Twitter Roundup: Personalized Medicine Conference Edition

With so many developments at the intersection of genomics and the law, there are often a variety of interesting stories that, for one reason or another, don’t find their way into a full-length posting on the Genomics Law Report. In addition to the regular @genomicslawyer Twitter recap, this week I was also tweeting from the 6th annual Partners Healthcare conference on Personalized Medicine. So this version of the Twitter Roundup comes in two sections: tweets from the Partners conference, as well as a brief recap, followed by the regular Twitter roundup.

Part I: Personalized Medicine Conference. Much like last year’s conference, which I also attended and tweeted, the dominant theme voiced by both speakers and attendees was the need to overhaul the personalized medicine reimbursement model. From increasing up-front R&D costs to slowing patient and participant uptake, both of which depress investor interest, almost everybody agreed that reimbursement for personalized medicine products – and advanced diagnostics in particular – needs work.

Despite the focus on reimbursement, there was a greater recognition this year than last that personalized medicine faces other fundamental challenges. In addition to conquering the underlying science, particularly in fields beyond oncology, regulation and intellectual property also represent large potential obstacles to continued innovation in the field of personalized medicine. Panel discussions by Sheila Walcoff (McDermott Will & Emery) and Risa Stack (Kleiner Perkins Caufield & Byer) on Senator Orrin Hatch’s forthcoming legislative proposal to separately regulate advanced personalized diagnostics and by Christopher Hansen (ACLU) and Jennifer Gordon (Baker Botts) on the ongoing Myriad gene patent litigation were two of the most anticipated and well-attended sessions.

One of the nice features of the Partners conference is that most panels feature audience participation in the form of real-time polling. (For reference, the conference draws an audience of several hundred and is skewed in the direction of industry representatives.) Some of the more interesting returns from the audience polls:

Sequencing. 46% of the audience said they would wait until the price of whole-genome sequencing (WGS) dropped to $100 before taking the plunge. 30% would be buyers at $1,000, 9% thought $0 sounded more reasonable and a full 15% answered that they weren’t interested in a whole-genome sequence at any price. Panelist Mark Boguski (Beth Israel Deaconess Medical Center) joked that the audience was “cheap” but, given the rapid decline in the cost of WGS, “patient” may be a better adjective. By way of comparison, at last year’s conference 59% answered that $100 was their preferred price point, with only 10% declining WGS no matter what the price. Is it possible that some people are are getting cold feet as the prospect of actually having their own genome sequenced becomes more realistic?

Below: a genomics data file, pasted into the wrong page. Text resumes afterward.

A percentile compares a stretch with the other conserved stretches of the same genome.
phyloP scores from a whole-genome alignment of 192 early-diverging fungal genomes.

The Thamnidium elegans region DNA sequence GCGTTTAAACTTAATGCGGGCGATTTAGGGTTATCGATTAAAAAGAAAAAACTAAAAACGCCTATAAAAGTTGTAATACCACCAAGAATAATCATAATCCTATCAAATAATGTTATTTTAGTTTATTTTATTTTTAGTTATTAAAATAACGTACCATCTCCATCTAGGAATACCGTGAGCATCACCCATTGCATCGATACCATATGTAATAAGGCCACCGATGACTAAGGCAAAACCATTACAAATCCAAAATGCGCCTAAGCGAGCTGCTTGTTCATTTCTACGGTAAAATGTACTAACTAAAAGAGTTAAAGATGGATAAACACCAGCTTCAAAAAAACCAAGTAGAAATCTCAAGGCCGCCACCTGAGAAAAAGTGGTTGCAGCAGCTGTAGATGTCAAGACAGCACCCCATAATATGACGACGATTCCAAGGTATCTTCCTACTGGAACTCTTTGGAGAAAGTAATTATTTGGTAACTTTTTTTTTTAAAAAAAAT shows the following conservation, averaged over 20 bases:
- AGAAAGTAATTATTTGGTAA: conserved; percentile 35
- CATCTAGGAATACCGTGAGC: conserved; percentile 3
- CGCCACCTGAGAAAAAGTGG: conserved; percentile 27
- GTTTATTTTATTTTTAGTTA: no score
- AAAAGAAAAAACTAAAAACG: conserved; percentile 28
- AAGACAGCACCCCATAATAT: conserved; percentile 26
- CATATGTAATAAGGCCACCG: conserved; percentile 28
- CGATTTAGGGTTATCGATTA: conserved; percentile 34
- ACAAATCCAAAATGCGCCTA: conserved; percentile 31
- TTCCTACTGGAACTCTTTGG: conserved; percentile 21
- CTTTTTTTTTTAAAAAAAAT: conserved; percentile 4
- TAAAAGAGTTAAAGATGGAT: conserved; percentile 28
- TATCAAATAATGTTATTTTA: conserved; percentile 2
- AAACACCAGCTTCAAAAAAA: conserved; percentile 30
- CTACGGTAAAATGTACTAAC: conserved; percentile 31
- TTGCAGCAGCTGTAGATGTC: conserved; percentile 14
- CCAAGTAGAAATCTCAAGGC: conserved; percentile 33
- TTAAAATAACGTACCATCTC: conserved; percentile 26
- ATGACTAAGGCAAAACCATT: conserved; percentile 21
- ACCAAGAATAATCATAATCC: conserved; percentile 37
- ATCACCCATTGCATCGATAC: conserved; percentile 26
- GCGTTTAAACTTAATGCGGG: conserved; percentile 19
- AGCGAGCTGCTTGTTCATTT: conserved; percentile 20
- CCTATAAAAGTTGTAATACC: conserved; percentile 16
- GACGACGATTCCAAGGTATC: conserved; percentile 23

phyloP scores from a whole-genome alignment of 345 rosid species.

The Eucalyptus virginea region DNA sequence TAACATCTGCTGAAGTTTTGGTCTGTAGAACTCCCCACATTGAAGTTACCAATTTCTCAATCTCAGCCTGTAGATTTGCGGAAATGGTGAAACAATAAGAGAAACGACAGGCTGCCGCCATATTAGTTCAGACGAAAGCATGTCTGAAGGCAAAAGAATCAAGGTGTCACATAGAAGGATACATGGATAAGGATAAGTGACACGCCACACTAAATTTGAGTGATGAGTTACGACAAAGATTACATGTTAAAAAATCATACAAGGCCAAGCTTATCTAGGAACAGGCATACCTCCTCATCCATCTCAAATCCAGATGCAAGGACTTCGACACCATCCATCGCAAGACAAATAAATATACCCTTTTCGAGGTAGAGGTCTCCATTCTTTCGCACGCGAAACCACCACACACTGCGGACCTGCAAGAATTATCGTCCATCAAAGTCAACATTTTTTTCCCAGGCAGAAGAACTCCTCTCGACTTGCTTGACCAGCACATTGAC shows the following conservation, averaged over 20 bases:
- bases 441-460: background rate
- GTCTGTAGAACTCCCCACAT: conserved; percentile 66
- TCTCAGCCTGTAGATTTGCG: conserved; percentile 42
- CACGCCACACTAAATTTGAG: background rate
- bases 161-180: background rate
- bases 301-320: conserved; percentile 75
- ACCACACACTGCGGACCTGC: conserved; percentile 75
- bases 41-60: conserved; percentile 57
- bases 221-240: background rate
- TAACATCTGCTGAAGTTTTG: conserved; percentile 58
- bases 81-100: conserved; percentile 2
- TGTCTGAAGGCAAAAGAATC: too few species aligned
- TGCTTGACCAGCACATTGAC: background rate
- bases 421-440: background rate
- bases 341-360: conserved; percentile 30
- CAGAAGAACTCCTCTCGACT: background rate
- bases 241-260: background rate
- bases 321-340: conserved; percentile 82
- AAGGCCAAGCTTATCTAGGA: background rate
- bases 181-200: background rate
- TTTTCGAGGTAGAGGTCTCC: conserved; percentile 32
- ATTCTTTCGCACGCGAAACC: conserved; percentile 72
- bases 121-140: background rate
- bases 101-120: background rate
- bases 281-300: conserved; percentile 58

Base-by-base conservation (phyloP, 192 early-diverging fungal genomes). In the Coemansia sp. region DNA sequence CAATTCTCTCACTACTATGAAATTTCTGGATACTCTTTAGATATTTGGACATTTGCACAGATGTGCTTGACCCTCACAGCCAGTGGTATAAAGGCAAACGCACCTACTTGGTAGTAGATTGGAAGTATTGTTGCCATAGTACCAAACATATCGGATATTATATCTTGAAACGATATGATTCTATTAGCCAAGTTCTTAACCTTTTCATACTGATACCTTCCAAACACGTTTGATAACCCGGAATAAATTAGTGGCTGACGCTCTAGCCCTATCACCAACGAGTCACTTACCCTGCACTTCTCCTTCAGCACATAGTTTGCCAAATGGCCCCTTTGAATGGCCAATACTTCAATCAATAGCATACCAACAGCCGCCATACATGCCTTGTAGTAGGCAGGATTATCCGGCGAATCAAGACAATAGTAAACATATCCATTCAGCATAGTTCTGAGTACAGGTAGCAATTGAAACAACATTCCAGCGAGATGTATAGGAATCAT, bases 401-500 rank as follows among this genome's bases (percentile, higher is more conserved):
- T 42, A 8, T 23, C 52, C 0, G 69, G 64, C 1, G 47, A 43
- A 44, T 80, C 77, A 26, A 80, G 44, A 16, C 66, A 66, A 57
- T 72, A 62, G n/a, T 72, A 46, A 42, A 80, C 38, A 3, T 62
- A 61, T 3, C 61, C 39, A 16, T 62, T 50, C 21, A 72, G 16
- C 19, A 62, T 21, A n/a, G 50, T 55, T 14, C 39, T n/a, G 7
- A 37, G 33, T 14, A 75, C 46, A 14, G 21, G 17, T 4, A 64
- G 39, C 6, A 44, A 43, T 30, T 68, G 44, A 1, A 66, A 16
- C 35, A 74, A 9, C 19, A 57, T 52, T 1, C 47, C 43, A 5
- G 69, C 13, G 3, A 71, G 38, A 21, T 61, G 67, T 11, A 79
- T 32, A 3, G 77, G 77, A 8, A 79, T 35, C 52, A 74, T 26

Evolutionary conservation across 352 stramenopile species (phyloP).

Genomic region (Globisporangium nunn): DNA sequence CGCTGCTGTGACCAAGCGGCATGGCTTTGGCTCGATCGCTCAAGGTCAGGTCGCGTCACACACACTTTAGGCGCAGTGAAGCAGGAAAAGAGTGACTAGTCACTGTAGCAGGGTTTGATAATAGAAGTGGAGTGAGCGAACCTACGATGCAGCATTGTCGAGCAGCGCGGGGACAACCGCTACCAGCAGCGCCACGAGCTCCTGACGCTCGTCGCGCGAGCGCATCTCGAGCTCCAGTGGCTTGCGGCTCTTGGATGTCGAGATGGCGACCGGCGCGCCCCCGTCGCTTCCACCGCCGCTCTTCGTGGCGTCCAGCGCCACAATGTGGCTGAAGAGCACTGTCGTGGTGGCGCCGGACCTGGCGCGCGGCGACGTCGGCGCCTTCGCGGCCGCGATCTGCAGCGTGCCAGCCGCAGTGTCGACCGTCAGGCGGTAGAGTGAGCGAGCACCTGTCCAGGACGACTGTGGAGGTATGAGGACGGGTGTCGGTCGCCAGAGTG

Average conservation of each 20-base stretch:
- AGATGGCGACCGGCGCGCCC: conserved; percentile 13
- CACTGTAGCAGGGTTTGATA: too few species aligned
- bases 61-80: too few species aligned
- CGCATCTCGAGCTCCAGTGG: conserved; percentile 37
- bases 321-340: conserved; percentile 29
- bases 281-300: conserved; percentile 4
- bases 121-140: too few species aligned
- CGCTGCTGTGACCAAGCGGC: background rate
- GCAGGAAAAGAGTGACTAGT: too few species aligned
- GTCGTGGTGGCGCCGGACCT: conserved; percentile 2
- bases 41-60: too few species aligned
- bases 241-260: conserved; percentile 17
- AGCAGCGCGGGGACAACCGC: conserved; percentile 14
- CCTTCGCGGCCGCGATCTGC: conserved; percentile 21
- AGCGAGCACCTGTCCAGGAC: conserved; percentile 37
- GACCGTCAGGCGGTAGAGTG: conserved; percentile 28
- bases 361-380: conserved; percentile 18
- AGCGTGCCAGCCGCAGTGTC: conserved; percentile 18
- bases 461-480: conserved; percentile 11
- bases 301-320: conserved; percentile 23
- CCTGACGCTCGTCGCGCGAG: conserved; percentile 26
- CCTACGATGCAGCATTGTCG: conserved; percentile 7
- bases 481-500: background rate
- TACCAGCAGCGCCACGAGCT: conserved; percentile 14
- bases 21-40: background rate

When it comes to integrating WGS into clinical practice, the message from the audience was clear: “show me the data.” Only 34% thought health plans would be willing to pay for WGS at a cost of $1,000 or less, with a lack of clinical utility and the substantial additional cost of interpreting WGS data two commonly cited reasons for non-payment. Similarly, 65% of the audience would only consider switching from point mutation or multiplex diagnostic tests to WGS once the clinical utility of WGS testing was established. (Interestingly, only 14% agreed they would switch to WGS diagnostic testing if the cost was equal to that of a panel diagnostic, indicating that cost is likely not the only – and perhaps not even the most significant – barrier to broader WGS uptake in the diagnostic testing context.)

Legislation and Regulation. One of the most lopsided polls asked the audience whether the planned legislative efforts for advanced personalized diagnostics (discussed above) were a good thing for personalized medicine. A full 78% agreed that they were. A poll the previous day, however, was more equivocal. When asked to consider the FDA’s proposal to regulate all laboratory-developed tests (LDTs), only 57% viewed it in a positive light.

One likely explanation: Senator Hatch’s advanced personalized diagnostics bill is being developed with substantial industry input whereas the FDA, despite holding high-profile public meetings this past summer, remains much more of a black box. Last year, the audience adamantly agreed (84%) that uncertainty regarding FDA’s regulatory policy for in vitro diagnostic multivariate assays (IVDMIAs) was reducing investor appetite for personalized medicine. While that poll question wasn’t repeated this year (understandable, as the FDA has scrapped its plans to regulate IVDMIAs separately in favor of its more ambitious LDT regulatory proposal), panelists and audience members alike made it clear that, more than any specific regulatory proposal, it is the uncertainty of the current legal and regulatory landscape that poses the biggest challenge.

For more on this year’s conference see the tweets below or visit the conference website.

Part II: Twitter Roundup

Filed under: General Interest, Genetic Testing/Screening, Genomic Policymaking, Genomic Sequencing, Industry News, Legal & Regulatory, Patents & IP, Pending Litigation, Pending Regulation
Tags: , , , , , , , , , , ,